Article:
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From: Peter Dimov (pdimov_at_[hidden])
Date: 2001-07-20 12:36:12

From: "Kevlin Henney" <kevlin_at_[hidden]>
> > From: "Peter Dimov" <pdimov_at_[hidden]>
> >Why is a copy-on-write 'any' implementation non-conforming? What (single
> >threaded) valid user program does not work with a COW implementation?
> It is not that COW is non-conforming, it is that COW is problematic and
> often does not deliver the ROI expected of it.

One common situation where COW does deliver is when any's are placed in a

I think I understand why COW is problematic for std::string, but I've
difficulty envisioning the potential problems with a COWed 'any'. Could you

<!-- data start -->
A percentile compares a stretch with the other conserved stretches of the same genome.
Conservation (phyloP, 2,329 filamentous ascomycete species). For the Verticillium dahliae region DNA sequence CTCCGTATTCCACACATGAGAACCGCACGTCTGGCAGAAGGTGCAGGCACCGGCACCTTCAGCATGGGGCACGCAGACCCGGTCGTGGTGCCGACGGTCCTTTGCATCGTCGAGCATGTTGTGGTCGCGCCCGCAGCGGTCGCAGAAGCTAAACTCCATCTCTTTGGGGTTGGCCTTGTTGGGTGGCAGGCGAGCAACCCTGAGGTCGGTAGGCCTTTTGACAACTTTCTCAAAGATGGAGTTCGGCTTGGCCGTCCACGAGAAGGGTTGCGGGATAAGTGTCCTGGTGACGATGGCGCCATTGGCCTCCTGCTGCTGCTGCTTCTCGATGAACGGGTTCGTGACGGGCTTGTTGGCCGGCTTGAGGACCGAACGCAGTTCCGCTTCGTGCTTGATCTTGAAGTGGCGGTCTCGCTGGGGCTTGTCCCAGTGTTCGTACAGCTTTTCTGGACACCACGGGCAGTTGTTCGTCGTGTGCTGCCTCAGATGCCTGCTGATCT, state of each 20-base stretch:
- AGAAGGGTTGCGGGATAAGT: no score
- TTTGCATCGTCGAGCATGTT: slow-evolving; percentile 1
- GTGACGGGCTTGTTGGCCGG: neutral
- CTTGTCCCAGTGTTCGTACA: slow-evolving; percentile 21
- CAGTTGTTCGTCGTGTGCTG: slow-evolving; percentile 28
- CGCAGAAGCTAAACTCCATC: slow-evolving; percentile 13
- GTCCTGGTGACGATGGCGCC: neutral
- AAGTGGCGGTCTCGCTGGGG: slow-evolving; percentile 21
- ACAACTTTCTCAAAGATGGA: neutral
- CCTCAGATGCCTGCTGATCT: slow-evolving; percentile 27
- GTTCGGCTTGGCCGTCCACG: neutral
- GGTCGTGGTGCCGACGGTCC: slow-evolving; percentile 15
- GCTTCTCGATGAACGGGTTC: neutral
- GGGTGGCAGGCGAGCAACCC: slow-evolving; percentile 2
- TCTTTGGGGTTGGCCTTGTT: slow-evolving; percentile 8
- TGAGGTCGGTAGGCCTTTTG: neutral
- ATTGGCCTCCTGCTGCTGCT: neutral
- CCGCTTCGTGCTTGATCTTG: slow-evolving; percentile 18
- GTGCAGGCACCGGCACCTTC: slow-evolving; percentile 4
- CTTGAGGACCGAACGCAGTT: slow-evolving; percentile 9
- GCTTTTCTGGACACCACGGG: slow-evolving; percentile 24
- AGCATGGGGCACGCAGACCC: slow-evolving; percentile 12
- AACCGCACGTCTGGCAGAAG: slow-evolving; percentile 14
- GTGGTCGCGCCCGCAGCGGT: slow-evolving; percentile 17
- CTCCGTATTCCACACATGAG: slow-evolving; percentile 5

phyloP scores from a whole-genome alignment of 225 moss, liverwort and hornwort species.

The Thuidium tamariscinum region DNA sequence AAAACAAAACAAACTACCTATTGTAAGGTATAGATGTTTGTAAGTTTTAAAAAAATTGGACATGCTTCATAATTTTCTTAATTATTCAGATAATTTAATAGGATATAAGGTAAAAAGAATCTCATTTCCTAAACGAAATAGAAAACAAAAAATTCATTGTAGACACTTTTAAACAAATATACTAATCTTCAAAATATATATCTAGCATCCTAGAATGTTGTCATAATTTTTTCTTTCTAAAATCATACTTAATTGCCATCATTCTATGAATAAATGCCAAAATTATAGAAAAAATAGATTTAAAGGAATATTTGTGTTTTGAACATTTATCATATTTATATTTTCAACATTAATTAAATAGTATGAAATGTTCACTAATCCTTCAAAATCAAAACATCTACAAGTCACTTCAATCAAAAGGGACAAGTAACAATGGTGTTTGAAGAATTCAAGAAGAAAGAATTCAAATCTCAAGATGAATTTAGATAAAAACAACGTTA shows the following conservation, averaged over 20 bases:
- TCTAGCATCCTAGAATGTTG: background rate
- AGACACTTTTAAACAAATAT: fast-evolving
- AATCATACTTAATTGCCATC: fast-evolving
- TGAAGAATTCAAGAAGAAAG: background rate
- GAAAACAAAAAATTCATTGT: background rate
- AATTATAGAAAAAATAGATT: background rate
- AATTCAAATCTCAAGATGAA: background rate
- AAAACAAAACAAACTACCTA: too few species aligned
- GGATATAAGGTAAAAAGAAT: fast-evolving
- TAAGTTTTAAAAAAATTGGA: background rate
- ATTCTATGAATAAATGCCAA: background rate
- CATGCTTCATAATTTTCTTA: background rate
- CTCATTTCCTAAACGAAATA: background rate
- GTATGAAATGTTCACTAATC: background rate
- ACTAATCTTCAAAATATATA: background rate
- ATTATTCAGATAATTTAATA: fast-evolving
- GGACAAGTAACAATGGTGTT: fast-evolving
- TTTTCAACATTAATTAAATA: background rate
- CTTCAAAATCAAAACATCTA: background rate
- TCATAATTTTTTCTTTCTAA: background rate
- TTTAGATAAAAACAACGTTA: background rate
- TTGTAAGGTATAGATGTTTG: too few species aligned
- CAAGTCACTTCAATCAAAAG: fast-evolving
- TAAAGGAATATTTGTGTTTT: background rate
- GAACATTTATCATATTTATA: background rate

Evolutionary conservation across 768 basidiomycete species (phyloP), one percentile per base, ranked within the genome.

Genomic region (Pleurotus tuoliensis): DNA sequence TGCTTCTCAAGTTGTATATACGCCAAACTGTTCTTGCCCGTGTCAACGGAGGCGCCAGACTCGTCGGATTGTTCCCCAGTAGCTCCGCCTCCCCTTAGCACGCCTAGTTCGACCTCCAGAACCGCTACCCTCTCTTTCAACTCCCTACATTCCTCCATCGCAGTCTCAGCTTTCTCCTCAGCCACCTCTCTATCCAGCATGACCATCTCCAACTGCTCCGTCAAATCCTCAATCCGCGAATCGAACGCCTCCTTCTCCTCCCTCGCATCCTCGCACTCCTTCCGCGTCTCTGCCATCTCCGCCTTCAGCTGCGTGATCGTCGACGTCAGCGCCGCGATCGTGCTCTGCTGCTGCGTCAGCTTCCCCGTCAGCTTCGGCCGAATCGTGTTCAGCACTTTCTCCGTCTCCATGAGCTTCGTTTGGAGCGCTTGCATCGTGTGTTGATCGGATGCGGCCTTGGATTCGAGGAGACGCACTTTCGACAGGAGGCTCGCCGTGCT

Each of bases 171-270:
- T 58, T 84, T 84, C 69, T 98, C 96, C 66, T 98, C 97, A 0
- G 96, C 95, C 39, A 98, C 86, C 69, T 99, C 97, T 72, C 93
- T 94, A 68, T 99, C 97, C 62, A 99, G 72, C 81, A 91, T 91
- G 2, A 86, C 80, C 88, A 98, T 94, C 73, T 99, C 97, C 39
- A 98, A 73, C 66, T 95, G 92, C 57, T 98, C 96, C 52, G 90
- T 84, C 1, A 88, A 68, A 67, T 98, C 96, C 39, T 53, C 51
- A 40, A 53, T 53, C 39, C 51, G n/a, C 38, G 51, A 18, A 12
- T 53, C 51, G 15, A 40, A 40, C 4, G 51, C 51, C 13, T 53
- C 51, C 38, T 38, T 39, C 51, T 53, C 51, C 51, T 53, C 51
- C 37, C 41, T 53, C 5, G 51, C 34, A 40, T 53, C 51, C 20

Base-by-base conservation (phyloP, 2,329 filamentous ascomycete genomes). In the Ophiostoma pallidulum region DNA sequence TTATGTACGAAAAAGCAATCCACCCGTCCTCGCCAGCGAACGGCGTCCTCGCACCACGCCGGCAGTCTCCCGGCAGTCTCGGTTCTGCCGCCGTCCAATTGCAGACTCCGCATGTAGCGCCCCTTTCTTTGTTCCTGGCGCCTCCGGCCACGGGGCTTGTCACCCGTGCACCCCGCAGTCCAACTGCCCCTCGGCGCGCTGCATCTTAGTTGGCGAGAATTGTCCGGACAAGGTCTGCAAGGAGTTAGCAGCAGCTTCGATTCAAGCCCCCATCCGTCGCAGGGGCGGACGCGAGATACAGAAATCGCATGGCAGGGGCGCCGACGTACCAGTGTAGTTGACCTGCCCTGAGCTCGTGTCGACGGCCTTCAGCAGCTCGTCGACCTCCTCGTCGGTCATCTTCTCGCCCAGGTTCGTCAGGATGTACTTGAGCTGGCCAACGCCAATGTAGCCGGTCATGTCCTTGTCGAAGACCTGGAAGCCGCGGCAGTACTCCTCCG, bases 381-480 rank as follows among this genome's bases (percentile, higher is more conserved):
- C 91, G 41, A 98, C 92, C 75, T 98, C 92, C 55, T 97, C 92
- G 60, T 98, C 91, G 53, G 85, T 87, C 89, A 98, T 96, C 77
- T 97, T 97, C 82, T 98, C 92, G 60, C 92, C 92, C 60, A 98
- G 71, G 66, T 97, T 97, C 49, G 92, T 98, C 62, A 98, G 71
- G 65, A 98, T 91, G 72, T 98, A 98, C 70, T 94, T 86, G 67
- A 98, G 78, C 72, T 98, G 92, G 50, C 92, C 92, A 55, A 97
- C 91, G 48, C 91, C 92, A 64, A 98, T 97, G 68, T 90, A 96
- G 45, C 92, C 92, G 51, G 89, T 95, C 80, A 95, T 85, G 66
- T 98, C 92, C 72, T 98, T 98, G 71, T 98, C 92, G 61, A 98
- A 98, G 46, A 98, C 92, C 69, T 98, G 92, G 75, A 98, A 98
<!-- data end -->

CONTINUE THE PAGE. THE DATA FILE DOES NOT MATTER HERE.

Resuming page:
elaborate please?

> >[Note: the current spec does not specify the validity of the pointer
> >returned by any_cast. Therefore it should be interpreted to be valid
> >the next 'any' operation. I think that this can be strengthened to 'the
> >non-const operation' and a COW implementation would still conform.]
> I think this is a weakness and oversight in the current specification
> for 'any' (so thanks for pointing this one out!) rather than a loophole
> to be exploited.

A loophole? I think that guaranteeing validity until the first non-const
operation is quite natural; the pointer can't remain valid after operator=
or clear(). [Hmm, any doesn't have a clear(). :-) No matter, if it had one
it would invalidate.]

How would you specify the pointer validity?

Peter Dimov
Multi Media Ltd.

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